By Bill Short
The Millington Board of Mayor and Aldermen has adopted a resolution approving an engineering consultant for utility improvements on Hornet Avenue.
Board members took the action during their May 11 regular monthly meeting on a motion offered by Alderman Hank Hawkins and seconded by Alderman Mike Caruthers.
The motion was passed by six affirmative votes, with Alderman Thomas McGhee absent.
The resolution states that the city has received a grant for the utility improvements from the Tennessee Department of Economic and Community Development Fast-Track Infrastructure Development Program.
After conducting a Request for Qualifications process, a Consultant Selection Review Committee appointed by Mayor Terry Jones recommended that the city employ Barge Waggoner Sumner & Cannon Inc. of Cordova as the engineering consultant for this project.
The resolution authorizes Jones or City Manager Ed Haley to sign a contract and any related documents with BWSC at a lump-sum rate of $26,970 upon approval by City Attorney Charles Perkins.
Crew Training International, a $40 million Germantown-based company, wants to establish a flight training academy in Hangar N-7 at the Millington Regional Jetport. The company is also interested in constructing three residential facilities or “dormitories” on property that the Millington Industrial Development Board currently owns.
But before CTI can construct the dormitories, the city must extend its water, sewer and gas lines to the site from Dakar Street. The estimated cost is slightly more than $180,000.
Millington has received $150,000 from the state ECD Department for the utilities extension. The city also has a $100,000 grant from the Economic Development Growth Engine for Memphis and Shelby County.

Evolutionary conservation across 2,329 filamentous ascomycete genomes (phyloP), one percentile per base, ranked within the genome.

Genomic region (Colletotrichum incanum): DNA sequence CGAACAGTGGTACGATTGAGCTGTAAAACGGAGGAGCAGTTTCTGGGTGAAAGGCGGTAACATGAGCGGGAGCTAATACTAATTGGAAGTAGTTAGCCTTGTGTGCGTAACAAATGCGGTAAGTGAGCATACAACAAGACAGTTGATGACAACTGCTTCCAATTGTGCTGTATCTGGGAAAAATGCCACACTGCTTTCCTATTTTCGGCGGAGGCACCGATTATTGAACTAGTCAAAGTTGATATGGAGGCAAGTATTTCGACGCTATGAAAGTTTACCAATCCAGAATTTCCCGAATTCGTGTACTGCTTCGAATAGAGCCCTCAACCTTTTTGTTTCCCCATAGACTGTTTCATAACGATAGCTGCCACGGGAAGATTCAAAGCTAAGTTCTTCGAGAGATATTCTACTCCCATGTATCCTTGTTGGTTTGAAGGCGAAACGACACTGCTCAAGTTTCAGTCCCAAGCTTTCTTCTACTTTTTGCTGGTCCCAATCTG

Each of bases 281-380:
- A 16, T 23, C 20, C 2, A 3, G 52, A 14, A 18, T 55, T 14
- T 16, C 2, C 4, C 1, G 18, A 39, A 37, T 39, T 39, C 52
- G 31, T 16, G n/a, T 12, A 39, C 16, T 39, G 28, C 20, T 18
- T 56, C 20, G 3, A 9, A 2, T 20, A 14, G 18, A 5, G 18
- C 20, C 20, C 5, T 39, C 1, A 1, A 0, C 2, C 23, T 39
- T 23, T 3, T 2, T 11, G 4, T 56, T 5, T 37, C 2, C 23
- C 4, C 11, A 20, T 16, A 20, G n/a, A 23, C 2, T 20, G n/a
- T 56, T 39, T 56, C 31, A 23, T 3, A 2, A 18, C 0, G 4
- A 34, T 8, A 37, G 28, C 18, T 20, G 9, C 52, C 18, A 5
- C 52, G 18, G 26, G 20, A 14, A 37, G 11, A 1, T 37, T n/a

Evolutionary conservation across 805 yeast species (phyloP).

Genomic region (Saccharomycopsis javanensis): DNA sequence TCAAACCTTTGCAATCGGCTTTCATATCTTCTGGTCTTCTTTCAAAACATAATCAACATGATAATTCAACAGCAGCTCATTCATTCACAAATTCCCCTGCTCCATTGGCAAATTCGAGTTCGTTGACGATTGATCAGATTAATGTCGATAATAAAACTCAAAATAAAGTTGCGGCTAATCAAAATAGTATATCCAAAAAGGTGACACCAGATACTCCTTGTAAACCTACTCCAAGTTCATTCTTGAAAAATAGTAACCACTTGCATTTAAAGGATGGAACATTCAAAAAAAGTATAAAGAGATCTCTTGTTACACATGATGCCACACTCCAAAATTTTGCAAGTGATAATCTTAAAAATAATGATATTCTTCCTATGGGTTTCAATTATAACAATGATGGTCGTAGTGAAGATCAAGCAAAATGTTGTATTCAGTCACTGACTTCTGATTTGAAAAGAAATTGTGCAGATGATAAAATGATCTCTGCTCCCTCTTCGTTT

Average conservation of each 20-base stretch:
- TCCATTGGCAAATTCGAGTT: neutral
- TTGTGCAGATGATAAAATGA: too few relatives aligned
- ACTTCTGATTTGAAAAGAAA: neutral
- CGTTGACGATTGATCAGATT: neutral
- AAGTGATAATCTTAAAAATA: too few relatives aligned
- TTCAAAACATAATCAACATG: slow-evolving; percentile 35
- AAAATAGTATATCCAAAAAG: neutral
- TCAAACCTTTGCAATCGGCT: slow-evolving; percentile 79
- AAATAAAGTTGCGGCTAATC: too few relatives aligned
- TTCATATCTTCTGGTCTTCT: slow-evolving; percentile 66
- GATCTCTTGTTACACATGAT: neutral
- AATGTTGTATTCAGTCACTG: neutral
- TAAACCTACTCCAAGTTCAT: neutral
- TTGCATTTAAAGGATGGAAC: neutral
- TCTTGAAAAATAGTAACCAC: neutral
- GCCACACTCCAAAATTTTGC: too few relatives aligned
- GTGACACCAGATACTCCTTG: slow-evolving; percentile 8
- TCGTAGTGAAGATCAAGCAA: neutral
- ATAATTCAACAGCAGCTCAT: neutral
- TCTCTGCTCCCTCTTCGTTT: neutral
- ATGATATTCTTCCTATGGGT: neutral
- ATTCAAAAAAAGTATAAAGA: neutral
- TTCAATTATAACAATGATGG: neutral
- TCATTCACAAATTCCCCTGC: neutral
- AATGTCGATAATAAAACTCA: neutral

During a telephone interview late last week, Jetport Executive Director Roy Remington noted that city water and sewer lines currently run from Veterans Parkway along Dakar to Memphis Avenue. He said those utilities will be extended from Dakar north along Hornet Avenue to the airport.
“The Navy has been asking the city to get off of Navy utilities,” Remington acknowledged. “And this helps toward that.”
Because of “compelling safety reasons” as well as “aesthetics,” CTI has agreed to provide $25,000 to help the city bury its overhead utility lines underground on the site. That leaves a local matching requirement of $30,670 that the Board of Mayor and Aldermen has voted to provide.
Remington has said the flight training academy will bring 75 jobs, 100 students a year and 30 based aircraft that will be part of the “transportation infrastructure” in the city.
While noting that N-7 will be the “base of operations” for the flight school, he has said it will include a large bay hangar where the aircraft will be stored and worked on, a “first-class” testing center where the students can take online courses, and “breakout rooms” where they can meet individually with their flight instructors to review each day’s lessons.
South of Eniwetok Street, there will be what Remington has called a “multi-purpose” building that is neither a dormitory nor a classroom. It will have a dining facility where the students can “relax a bit” and spend time with one another.